Justine Wise Polier, “Attitudes and Contradictions in Our Culture,” 1960

While there is a growing appreciation of the culture, art and history of remote peoples in far distant lands, and other ages, there is still great resistance to appreciation of “strangeness” or “difference” in values, culture and the way of life of newcomers in our midst. There seems to be a prevailing assumption that the “newcomer” should automatically accept our values. There is little evidence that we are as concerned that we should adapt that which we find good in the culture of the newcomer as that he should adapt our culture in toto. . . .

This contradiction is also responsible for a far too narrow concept in many fields of service to children, where it is assumed that, either in foster care or adoptive placements, a child must “match” a family if the placement is to succeed. Here the contradiction is rationalized into a theory that proclaims that adults can only like children who look like themselves and have backgrounds similar to their own, a veritable ode to Narcissus. By accepting this theory, we even justify the denial of loving family care to children who look different, speak differently, or have cultural backgrounds different from the stereotype of the American majority. This bulldozer approach to the newcomer or the “different” child, which seeks to level the peaks of cultural differences in American life, has contributed to the tragic shortcomings of our services.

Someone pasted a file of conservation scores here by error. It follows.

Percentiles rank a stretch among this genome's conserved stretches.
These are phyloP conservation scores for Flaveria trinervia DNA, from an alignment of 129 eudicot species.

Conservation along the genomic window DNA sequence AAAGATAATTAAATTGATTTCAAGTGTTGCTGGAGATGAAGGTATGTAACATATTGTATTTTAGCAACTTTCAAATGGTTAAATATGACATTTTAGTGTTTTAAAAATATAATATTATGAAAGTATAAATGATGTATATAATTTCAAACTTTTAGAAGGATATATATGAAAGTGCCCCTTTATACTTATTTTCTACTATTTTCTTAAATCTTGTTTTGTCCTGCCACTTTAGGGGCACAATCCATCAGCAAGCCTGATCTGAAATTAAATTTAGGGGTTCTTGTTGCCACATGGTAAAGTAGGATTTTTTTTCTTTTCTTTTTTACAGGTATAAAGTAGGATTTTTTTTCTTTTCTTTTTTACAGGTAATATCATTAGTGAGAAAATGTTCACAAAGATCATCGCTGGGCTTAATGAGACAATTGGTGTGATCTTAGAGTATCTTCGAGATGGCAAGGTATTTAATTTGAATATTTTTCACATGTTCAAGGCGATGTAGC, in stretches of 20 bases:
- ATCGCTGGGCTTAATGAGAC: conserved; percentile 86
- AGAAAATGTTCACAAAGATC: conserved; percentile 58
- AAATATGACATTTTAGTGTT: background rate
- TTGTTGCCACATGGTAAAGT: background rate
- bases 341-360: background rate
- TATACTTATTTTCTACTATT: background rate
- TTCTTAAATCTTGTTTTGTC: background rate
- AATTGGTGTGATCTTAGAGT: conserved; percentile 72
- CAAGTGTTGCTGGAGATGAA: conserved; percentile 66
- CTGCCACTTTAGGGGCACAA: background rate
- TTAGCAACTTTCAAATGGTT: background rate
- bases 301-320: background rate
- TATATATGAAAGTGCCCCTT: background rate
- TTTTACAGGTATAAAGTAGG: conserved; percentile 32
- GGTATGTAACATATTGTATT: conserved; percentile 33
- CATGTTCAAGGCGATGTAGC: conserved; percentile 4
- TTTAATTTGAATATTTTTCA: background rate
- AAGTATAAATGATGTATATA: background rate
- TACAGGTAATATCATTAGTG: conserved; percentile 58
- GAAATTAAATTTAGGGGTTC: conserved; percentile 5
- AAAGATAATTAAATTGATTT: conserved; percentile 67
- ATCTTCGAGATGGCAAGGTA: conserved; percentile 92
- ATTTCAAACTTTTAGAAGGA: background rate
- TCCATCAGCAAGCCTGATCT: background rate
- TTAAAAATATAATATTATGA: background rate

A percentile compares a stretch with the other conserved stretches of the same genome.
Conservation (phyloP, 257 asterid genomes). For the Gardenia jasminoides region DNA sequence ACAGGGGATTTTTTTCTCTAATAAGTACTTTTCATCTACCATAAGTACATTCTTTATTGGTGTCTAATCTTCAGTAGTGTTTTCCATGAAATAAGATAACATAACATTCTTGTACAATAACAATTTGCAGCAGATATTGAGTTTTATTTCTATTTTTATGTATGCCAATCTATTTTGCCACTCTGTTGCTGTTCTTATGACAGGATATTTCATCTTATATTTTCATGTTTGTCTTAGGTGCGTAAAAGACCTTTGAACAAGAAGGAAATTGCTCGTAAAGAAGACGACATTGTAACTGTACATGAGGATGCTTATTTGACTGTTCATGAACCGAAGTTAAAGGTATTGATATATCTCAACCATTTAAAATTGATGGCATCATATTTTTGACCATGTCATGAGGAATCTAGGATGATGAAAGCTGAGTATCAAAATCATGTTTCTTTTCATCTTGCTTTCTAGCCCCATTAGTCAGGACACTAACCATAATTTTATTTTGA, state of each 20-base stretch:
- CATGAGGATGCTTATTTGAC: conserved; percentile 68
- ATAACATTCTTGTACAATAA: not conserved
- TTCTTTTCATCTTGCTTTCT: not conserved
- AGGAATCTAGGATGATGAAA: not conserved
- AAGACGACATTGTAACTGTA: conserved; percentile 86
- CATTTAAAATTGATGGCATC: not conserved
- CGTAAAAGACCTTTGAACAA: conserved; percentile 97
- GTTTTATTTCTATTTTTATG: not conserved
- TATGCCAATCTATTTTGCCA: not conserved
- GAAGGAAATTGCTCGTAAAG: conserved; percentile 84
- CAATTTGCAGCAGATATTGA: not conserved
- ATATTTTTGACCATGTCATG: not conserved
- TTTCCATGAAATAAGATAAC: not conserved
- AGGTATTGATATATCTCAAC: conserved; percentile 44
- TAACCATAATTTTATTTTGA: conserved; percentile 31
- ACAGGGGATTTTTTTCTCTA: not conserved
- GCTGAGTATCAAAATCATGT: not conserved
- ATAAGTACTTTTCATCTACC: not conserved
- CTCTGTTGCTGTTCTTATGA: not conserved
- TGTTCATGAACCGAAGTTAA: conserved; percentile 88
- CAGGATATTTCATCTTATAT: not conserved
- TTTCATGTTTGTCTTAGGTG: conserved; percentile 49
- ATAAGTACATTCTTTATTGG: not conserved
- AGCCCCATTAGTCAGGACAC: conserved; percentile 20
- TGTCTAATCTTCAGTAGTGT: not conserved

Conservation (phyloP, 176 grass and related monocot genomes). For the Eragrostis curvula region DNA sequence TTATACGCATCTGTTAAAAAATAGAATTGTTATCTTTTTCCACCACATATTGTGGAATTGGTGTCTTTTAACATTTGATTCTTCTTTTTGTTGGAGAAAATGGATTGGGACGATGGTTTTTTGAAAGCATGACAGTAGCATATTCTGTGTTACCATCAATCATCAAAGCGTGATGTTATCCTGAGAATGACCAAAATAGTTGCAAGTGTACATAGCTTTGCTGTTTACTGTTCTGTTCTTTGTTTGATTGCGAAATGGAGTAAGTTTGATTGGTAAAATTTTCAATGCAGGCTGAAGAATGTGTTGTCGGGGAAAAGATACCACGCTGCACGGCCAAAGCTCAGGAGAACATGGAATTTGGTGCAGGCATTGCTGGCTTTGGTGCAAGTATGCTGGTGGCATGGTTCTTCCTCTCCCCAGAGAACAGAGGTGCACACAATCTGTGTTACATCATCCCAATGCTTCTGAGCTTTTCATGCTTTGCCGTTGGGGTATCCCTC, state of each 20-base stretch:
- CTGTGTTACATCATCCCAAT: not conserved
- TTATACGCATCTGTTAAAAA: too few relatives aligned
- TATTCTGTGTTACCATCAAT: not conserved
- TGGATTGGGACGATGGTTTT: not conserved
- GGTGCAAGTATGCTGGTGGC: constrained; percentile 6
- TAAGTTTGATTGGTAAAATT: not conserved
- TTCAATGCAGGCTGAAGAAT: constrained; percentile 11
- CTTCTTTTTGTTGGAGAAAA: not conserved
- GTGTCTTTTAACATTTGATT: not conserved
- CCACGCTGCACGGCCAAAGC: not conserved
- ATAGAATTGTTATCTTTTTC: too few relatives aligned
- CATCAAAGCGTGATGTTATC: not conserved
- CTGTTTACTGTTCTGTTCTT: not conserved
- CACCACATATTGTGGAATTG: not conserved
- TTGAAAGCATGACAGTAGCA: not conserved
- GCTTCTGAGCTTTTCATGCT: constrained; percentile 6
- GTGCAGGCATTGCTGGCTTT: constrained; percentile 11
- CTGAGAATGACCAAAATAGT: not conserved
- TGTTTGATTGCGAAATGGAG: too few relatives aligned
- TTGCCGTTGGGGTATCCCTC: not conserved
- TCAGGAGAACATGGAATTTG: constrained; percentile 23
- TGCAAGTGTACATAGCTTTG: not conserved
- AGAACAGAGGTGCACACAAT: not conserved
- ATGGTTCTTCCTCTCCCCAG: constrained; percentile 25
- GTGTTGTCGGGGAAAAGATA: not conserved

The American Indian child provides one startling example. Oldest and most truly American according to all snobbish attitudes, the Indian child, when found to be without family, is often left in a hospital for years and then shipped off to a remote Federal school without ties to his family, tribe, or any other family. The assumption is that looking different, being different, he will not be wanted by an “American” family. It is only recently that the Child Welfare League of America has begun to pierce this wall of prejudice that separates the American Indian child from the American community.

Again in adoption work throughout the country, too much emphasis has been placed on the need to match child and adoptive family. The attitude prevails that only those who are alike can really like or care for one another in terms of family life. As a result, we overlook and underestimate the ability of adults to accept and like a child for what he is, and to enjoy helping a child become what he can become.


Source: Justine Wise Polier, “Attitudes and Contradictions in Our Culture,” Child Welfare 39 (November 1960):1-2.

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To learn more about The Adoption History Project, please contact Ellen Herman
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